Or maybe more accurately a sabbath. The Sabbath is a very good thing, religious meaning aside, argues an Israeli writer in Why secular Jews need Shabbat. We need, he argues, a special day, a regular day set aside “when we do not work, do not earn a living, do not conduct business or add to our wealth[,] a day devoted to family, to community, to leisure, culture, learning, and the spirit.” A day that is for Christians what Sundays should be.
The value of such a day does not depend upon religious commitments.
Ahad Haam, one of the greatest Jewish thinkers of recent centuries, and father of the cultural and spiritual school of Zionism, defined himself as an atheist, and did not follow Orthodox Jewish law. But Shabbat was very dear to him. “There is no need to be a punctilious observer of commandments,” he wrote, “in order to recognize the value of Shabbat. . . .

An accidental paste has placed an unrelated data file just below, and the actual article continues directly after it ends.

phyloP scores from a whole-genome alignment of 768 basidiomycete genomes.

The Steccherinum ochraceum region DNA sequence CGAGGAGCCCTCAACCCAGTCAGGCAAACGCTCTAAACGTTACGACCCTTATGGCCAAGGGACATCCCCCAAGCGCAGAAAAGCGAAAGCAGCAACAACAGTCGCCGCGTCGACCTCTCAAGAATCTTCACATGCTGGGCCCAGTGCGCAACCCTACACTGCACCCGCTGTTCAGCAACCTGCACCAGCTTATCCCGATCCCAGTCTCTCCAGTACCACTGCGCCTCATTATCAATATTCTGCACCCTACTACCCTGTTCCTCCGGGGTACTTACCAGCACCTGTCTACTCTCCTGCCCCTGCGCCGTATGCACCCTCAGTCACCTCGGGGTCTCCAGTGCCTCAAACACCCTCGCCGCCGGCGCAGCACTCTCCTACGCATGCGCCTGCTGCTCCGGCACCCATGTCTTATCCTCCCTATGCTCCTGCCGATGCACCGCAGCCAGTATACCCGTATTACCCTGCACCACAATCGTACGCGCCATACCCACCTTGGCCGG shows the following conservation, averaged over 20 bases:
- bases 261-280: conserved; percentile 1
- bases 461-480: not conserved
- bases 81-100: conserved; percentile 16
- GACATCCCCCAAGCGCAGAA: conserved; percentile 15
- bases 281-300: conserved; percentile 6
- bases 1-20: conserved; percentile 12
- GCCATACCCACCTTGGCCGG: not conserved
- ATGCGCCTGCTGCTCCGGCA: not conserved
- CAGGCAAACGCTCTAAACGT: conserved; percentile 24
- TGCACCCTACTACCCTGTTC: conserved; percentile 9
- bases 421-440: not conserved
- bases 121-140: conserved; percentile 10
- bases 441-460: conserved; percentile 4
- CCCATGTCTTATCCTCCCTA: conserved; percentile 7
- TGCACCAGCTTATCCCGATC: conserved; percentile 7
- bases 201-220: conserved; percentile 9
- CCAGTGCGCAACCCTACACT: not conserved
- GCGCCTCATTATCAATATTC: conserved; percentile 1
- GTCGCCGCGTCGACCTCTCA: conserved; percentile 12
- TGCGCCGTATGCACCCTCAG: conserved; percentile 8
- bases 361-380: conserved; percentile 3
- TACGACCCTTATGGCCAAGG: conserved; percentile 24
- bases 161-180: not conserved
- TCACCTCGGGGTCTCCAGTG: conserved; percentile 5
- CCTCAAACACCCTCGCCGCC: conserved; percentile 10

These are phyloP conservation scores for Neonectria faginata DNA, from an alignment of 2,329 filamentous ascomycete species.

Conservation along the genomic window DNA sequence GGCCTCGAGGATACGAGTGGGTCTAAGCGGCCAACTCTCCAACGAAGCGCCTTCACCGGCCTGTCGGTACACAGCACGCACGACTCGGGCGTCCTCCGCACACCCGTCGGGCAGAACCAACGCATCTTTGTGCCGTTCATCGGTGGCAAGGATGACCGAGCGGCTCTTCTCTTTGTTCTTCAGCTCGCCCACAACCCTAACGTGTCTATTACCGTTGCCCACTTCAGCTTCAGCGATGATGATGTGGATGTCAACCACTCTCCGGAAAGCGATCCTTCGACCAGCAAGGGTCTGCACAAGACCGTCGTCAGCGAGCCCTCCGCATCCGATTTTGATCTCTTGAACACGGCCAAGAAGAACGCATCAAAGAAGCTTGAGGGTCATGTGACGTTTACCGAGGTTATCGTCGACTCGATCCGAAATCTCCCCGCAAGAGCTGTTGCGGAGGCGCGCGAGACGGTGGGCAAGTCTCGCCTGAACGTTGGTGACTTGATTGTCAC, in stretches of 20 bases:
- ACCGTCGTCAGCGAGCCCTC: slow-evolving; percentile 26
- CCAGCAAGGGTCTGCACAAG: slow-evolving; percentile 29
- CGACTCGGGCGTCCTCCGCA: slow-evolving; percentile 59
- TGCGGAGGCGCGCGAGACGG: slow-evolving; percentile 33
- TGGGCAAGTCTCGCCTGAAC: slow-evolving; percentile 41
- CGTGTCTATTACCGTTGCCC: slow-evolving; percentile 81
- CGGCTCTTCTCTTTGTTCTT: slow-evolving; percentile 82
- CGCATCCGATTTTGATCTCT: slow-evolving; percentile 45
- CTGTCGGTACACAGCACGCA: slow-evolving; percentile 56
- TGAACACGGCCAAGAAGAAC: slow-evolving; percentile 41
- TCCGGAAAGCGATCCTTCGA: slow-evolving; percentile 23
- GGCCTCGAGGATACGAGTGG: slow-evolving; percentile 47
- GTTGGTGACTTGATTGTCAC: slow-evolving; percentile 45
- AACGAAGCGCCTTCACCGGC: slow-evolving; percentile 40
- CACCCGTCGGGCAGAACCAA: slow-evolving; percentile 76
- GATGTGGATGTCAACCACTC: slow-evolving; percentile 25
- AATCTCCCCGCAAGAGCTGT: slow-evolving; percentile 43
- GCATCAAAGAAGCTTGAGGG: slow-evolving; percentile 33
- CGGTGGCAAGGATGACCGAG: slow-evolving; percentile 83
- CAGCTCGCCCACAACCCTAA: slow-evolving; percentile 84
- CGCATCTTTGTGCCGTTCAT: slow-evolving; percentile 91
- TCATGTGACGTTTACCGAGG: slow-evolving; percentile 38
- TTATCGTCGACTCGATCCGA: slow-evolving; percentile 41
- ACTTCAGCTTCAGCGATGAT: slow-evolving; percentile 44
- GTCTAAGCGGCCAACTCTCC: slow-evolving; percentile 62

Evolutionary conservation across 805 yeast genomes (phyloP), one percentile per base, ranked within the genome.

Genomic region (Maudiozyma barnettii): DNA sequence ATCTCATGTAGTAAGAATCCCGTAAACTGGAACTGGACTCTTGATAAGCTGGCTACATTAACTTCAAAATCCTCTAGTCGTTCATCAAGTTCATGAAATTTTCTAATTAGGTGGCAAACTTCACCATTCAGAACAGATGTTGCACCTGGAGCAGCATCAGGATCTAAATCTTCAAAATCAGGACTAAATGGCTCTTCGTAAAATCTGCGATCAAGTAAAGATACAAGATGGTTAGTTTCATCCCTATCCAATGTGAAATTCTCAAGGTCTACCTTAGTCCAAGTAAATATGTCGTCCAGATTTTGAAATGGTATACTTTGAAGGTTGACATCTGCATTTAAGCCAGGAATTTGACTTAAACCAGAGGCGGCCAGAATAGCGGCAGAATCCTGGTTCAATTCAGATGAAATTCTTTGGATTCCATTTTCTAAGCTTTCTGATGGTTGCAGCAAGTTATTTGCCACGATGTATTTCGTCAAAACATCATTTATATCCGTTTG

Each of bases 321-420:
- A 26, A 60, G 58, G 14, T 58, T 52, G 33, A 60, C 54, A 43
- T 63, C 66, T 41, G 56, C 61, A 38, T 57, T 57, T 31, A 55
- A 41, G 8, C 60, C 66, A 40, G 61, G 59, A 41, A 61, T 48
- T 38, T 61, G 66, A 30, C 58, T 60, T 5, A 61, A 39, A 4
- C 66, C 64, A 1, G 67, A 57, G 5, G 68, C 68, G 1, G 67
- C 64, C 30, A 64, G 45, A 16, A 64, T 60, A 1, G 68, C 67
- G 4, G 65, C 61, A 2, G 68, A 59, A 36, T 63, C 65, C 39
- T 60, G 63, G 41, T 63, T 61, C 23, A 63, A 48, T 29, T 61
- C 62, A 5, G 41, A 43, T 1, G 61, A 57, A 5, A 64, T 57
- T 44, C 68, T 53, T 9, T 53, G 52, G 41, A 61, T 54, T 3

“It can be said without exaggeration that more than Israel has kept the Sabbath, the Sabbath has kept Israel. Without it, which restored their souls and reinvigorated their spirits each week, the hardships of the days of creation would pull them further and further downward until they hit the lowest level of materialism and moral and mental debasement.”